The Private Eye
Credit: Marcos Martin

One of this year’s most acclaimed books almost literally came out of nowhere – The Private Eye (, by Brian K. Vaughan (Saga, Y: The Last Man, Ex Machina, TV’s Under the Dome) and Marcos Martin (Batgirl: Year One, Daredevil), who previously teamed on Marvel’s Dr. Strange: The Oath. Set in a future where the destruction of “the cloud” made everyone’s personal information available to anyone, it’s a world where privacy is valued above all else, most people wear masks in public…and where our hero, who specializes in getting information on people, finds himself way in over his head with murder, conspiracies and more.

In an age where almost every book is announced months in advance, The Private Eye took readers by surprise by launching online unannounced – and with a “pay what you will” model that lets readers get each issue based on a donation of their choice. It’s even experimenting with the form of comics, with each page designed in a “landscape” format, i.e. a sideways version of a traditional comics page.

The Private Eye #5 exclusive preview image
The Private Eye #5 exclusive preview image
Credit: Marcos Martin

With the fifth issue of The Private Eye about to launch, we called up Marcos Martin in Spain to talk about the book so far – what’s gone into making it, the risks he and Vaughan are taking as creators, and much more. We’ve also got a single preview image from issue #5 – the first time the creators have ever let an issue be previewed in advance of its release.

Newsarama: Marcos, how’s the experience been so far?

Marcos Martin: It’s been a challenge, I’d say, on different fronts – creatively, with all that Brian was proposing with his script, and a different format with the landscape format, figuring out how to lay out the page and how it would be seen by the reader.

Credit: Marcos Martin

And that this was going to be launched as a digital-only comic book and putting up the website…my God, I’m thinking about it now, and it’s just a nightmare! But we’re doing it, apparently.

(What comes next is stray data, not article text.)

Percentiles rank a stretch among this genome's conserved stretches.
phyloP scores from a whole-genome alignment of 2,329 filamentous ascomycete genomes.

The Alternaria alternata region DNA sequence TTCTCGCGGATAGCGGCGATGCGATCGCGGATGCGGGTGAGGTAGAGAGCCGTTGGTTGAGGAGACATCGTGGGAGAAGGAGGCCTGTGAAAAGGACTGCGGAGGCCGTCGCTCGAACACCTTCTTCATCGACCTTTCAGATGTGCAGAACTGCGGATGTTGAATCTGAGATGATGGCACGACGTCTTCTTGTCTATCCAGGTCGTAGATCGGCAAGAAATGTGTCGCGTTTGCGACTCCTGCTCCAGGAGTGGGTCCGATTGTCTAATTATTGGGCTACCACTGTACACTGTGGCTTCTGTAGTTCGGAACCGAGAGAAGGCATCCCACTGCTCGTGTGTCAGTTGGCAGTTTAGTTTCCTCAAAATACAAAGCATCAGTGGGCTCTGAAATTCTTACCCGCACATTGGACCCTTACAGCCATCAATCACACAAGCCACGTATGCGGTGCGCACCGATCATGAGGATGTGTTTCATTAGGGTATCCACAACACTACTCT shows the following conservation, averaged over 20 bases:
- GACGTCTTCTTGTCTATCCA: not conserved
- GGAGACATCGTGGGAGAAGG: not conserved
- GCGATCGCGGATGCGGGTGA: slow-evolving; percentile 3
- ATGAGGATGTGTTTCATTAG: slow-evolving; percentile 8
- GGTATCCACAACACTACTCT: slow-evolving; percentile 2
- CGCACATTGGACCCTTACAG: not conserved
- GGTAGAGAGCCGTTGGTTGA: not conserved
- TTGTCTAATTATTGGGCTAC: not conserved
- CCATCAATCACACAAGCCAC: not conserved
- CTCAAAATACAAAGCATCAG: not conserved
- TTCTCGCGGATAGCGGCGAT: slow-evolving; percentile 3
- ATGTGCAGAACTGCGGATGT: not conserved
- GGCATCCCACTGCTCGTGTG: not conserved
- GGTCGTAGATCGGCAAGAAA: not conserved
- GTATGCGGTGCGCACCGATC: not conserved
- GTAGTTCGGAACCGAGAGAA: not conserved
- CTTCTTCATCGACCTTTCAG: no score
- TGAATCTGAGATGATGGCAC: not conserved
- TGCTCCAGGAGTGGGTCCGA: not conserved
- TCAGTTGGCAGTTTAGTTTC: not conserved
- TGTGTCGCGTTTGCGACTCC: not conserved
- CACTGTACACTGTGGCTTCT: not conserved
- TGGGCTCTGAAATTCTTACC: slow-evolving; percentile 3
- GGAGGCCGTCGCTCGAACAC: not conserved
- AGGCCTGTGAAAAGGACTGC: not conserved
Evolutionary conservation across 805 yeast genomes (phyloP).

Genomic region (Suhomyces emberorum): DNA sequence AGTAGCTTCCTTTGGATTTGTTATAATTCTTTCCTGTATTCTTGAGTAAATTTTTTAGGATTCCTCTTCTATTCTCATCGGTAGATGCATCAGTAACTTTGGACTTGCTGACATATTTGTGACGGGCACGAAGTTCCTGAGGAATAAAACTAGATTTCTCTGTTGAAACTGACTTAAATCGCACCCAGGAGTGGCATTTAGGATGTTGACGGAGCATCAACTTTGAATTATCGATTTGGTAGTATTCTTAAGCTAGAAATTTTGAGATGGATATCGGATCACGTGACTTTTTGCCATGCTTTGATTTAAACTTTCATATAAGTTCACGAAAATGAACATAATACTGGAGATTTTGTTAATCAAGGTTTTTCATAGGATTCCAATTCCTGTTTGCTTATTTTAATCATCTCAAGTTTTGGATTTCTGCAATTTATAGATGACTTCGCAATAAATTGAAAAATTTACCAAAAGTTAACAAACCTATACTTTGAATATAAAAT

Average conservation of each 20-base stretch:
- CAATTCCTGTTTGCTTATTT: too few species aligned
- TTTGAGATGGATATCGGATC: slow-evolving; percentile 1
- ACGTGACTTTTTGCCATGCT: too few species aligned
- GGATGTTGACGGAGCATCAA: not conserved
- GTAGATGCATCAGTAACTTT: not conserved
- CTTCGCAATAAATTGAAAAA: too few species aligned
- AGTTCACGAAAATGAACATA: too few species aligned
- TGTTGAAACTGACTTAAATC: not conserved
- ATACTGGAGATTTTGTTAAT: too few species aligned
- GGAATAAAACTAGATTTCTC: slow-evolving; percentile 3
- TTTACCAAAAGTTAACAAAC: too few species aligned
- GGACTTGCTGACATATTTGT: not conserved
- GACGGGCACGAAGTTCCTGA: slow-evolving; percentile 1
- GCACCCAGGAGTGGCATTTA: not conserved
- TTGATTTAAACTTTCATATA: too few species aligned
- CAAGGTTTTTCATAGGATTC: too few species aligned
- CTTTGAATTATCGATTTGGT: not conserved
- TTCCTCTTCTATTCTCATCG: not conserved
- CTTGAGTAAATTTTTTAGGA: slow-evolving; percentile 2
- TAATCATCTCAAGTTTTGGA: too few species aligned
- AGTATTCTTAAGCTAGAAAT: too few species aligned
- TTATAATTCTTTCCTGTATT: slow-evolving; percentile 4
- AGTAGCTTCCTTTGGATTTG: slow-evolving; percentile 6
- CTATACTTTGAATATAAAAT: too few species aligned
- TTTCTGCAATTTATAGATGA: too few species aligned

Nrama: To quote that old cartoon Super Chicken: “You knew the job was dangerous when you took it.” But that begs the question – how did you get talked into something that was such a challenge?

Martin: Well, I wasn’t really aware of what I was getting into when we first had the idea. Luckily, we had a lot of help with all the technical aspects, because Brian and I are both idiots when it comes to technological affairs.

Credit: Marcos Martin

I think when you start something like this, you have to start going, and little by little you just do the things that you have to do. If you were to think of everything you have to do when you start, you’d never get anything done, because it’s so enormous. And you're actually not even aware of all the problems you'll have to deal with.

If you just keep going, you’re not thinking of it, you just work through the obstacles as you encounter them.

Nrama: The landscape format of the book is interesting to me, because they’ve done that in print comics, and the reaction is almost always, “The staples are in the wrong place!” There’s that real addiction to the classically-formatted comic book page, and you don’t see a lot of experimentation of the form. How did this format come about for your book, and what have been some of the unique challenges/advantages of it?

Credit: Marcos Martin

Martin: The format was one of the first decisions I made when we decided to do the book and do it digital. Basically, I wanted the reader to be able to see the page without having to scroll, so that it would adapt perfectly to the size of a computer screen – I was thinking of computer screens more than iPads or tablets, because I felt almost everyone has a computer as opposed to a tablet or iPad, and that would be more universal.

The idea is that you wouldn’t have to scroll up or down, which is something that makes me nervous when reading a comic online.

When I started tackling the layouts of the book, I had to deal with the creative consequences of that. I’m not sure if it’s the best format for reading comic books, because of the way the eye goes when you read a comic book, which is obviously left to right and up to down.

You really don’t have much of that up-to-down thing when you’re reading the landscape format – you have to go diagonally, I guess. So I’m not sure that it has all that many advantages over the traditional format.

Credit: Marcos Martin